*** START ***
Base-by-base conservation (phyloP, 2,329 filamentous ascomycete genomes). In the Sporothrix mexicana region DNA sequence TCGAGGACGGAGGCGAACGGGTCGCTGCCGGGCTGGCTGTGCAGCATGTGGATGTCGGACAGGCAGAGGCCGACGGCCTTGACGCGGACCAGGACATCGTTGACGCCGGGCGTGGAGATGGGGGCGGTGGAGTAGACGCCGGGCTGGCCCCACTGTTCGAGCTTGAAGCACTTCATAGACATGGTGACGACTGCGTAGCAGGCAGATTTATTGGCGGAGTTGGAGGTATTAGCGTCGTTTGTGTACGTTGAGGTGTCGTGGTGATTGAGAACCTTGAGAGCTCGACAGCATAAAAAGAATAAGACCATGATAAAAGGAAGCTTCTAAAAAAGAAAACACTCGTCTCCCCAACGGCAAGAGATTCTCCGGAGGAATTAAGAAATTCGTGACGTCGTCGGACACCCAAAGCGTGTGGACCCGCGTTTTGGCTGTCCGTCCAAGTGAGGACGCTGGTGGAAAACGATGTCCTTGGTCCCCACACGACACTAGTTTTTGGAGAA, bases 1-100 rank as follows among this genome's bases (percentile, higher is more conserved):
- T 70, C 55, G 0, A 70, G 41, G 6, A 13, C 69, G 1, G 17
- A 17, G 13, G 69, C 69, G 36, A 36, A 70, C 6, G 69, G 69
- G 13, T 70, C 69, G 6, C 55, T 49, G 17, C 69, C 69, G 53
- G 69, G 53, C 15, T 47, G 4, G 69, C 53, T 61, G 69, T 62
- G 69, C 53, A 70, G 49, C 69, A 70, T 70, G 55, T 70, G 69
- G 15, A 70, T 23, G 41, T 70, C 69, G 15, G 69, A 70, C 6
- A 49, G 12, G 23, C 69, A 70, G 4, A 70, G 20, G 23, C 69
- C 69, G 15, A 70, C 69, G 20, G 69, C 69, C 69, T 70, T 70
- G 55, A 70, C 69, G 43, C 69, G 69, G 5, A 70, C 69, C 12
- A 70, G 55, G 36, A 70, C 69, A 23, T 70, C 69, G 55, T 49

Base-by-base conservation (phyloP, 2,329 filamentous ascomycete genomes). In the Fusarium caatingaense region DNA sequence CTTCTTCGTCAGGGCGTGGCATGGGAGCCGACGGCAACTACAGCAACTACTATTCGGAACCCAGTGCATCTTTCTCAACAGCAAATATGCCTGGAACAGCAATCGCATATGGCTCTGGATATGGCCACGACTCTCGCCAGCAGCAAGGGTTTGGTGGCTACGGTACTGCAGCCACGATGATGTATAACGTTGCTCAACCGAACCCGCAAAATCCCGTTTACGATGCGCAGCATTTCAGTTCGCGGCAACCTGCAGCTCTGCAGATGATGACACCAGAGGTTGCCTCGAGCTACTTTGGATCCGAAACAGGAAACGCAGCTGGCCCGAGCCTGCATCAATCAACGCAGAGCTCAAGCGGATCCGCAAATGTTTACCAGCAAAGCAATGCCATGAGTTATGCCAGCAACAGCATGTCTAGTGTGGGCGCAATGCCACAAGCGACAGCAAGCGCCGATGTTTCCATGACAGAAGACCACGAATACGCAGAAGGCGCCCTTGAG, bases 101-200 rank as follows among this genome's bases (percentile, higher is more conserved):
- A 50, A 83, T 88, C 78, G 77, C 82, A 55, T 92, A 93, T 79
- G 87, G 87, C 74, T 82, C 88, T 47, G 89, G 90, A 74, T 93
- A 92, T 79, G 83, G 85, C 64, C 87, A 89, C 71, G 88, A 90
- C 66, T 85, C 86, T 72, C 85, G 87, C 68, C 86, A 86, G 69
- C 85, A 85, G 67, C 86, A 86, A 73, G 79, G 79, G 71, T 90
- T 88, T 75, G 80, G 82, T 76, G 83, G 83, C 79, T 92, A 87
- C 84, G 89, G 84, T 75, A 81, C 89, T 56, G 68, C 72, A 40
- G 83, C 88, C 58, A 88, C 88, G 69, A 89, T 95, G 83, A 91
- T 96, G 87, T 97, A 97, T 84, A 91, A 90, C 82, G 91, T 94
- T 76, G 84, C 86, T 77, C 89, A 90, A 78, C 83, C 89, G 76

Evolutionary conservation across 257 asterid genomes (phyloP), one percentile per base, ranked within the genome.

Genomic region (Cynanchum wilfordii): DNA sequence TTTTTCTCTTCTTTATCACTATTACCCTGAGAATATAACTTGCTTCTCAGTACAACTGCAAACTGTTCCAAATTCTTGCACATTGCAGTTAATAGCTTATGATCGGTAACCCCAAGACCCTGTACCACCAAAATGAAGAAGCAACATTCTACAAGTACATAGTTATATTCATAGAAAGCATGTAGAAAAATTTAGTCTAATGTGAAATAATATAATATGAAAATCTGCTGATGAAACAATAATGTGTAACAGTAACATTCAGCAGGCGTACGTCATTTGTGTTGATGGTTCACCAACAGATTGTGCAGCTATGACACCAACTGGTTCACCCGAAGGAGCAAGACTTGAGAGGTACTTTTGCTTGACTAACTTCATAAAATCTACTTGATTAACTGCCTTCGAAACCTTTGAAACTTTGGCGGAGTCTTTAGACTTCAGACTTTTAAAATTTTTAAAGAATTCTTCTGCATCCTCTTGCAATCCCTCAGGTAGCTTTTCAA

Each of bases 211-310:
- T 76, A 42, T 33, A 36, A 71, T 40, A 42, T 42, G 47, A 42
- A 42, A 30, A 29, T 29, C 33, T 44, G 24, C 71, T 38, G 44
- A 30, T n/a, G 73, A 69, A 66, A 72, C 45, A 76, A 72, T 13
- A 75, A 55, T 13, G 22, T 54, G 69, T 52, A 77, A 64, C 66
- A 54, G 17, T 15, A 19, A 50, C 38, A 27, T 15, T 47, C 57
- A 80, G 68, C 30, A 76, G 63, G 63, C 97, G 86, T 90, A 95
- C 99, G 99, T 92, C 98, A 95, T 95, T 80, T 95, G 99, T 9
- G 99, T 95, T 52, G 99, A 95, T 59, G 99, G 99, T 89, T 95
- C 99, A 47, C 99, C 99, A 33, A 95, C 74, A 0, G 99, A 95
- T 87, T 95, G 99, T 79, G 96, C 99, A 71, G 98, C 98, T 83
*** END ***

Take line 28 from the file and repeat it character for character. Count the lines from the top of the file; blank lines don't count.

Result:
- A 30, T n/a, G 73, A 69, A 66, A 72, C 45, A 76, A 72, T 13